> > material; call them out explicitly. I need them for several other 
> > proposals you make.
> I am open to suggestions for alternative wordings.
> Essentially (in web-context), by "secure service" I mean a (presumably
> sensitive) service hosted on a ("secure") HTTPS server (Personally, I
> also include encryption strength in the consideration). "Unsecure
> content/service" is content/service served by a non-HTTPS, HTTP-only
> server (in the particular quoted context it is intended to head off the
> use of a HTTPS iframe to hold the login form in a HTTP page in order to
> say "But ... the login form IS hosted on a _secure_ server" (how would
> the user be able to tell?).
> > "If a service require secure login,"
> >
> > I'm not a fan of insecure logins. You seem to be allowing their 
> > existance.
> > I think that's a bad idea.
> It is more an acceptance of reality; there are many sites with login,
> such as forums, that does not have a https server.
> > "then all transactions/presentations based on those credentials must 
> > be protected by the same level of security. "
> My point is that if a site is using SSL/TLS for login to ensure
> confidentiality etc., then the authorization credentials cannot be made
> available to the unsecure parts of the service, and that all parts of
> transactions which require those credentials also have to be performed
> over SSL/TLS.
> Examples of such services are online bookstores, like Amazon that know
> who you are even in the unencrypted parts of the site. I haven't
> checked, but I certainly hope they are not sending the one-click
> authorization cookies to the unecrypted servers.
> > You need to define levels of security. I need that for some of your 
> > other proposals as well.
> > I'm concerned that that might be out of our scope, but not certain. I 
> > could see some Good Practice recommendations around how difficult it 
> > is for users to understand/track varying levels of security and the 
> > importance of consistency within some scope/context.
> My primary point here is to not jump back and forth between encrypted
> and unencrypted parts of the site just to save a few CPU cycles on the
> server.
> As for scope, I would consider this a recommended (and obvious)
> authoring technique.
> > "Cookies on unsecure connections are vulnerable to interception, and 
> > can be used for replay attacks even if they were set by a secure 
> > server, and servers should not set credential cookies from secure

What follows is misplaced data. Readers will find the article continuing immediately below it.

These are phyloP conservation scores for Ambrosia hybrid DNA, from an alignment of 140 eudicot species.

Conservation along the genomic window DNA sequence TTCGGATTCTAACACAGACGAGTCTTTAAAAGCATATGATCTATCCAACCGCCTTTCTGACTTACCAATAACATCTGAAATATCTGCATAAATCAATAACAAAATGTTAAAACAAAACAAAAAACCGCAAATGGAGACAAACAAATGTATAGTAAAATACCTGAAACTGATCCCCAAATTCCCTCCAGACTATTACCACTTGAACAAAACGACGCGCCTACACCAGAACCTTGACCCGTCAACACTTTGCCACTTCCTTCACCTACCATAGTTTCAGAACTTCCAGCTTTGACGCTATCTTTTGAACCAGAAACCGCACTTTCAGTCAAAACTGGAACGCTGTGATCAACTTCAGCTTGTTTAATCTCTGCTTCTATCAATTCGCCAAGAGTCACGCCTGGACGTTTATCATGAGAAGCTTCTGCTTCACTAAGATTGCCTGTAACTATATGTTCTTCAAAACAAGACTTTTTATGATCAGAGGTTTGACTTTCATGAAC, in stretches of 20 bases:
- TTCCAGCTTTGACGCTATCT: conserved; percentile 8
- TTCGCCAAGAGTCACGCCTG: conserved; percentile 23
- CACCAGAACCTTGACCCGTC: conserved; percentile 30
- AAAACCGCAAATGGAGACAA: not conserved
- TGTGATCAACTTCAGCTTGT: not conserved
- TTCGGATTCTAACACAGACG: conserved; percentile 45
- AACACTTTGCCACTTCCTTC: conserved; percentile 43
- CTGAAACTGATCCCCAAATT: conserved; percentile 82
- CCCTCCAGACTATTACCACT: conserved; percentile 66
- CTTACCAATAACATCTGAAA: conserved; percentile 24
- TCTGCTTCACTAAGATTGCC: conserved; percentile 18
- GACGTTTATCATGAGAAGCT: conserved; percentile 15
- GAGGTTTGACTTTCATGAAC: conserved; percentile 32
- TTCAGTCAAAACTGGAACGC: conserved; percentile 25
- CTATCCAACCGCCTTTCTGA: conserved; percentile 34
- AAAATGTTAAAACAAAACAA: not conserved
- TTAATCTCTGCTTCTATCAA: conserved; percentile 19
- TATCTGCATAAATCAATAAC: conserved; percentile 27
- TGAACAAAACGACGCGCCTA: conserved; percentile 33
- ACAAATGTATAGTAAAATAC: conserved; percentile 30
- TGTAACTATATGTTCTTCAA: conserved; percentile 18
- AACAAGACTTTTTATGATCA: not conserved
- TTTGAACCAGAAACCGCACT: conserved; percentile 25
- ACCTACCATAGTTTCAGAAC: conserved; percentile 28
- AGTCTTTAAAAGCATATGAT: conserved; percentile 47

> > servers that can be sent unencrypted. "
> >
> > I personally wholeheartedly agree, but am almost sure this is out of 
> > scope. I encourage you to put anything that seems to be out of scope 
> > in http://www.w3.org/2006/WSC/wiki/FuturesAndOnePluses
> It is meant as part explanation for why jumping back and forth between
> secure and unsecure servers is not a good idea (information leakage).
> The specific point about how to set the cookies is probably out of
> scope, though.
> > "Change from and unsecure to secure parts of a service should be done 
> > by direct links, and not redirects. If unsecure->secure redirects are 
> > needed then the redirect should be immediate, and not multistep. "
> >
> > I can't quite tell how this is in scope. How does it relate to SCIs 
> > and helping users with trust decisions?
> The initial implementaion of Opera's padlock was that if even the first
> load of a redirect sequence was from an unsecure server then we
> displayed an open padlock.
> Presently, we have been forced by the extensive use of "Sign in" buttons
> that do an unecrypted HTTP 302 redirect to https to permit the security
> level to be reset to Level 3 if the user initiated the action.
> My point is that for a page to be considered secure all elements of the
> page, even the initial redirects should be secure.
> Or to put it in terms of RFC 2965 (Cookies) sec 3.3.6
>     A transaction is
>     verifiable if the user, or a user-designated agent, has the option
> to
>     review the request-URI prior to its use in the transaction.  A
>     transaction is unverifiable if the user does not have that option.
>     Unverifiable transactions typically arise when a user agent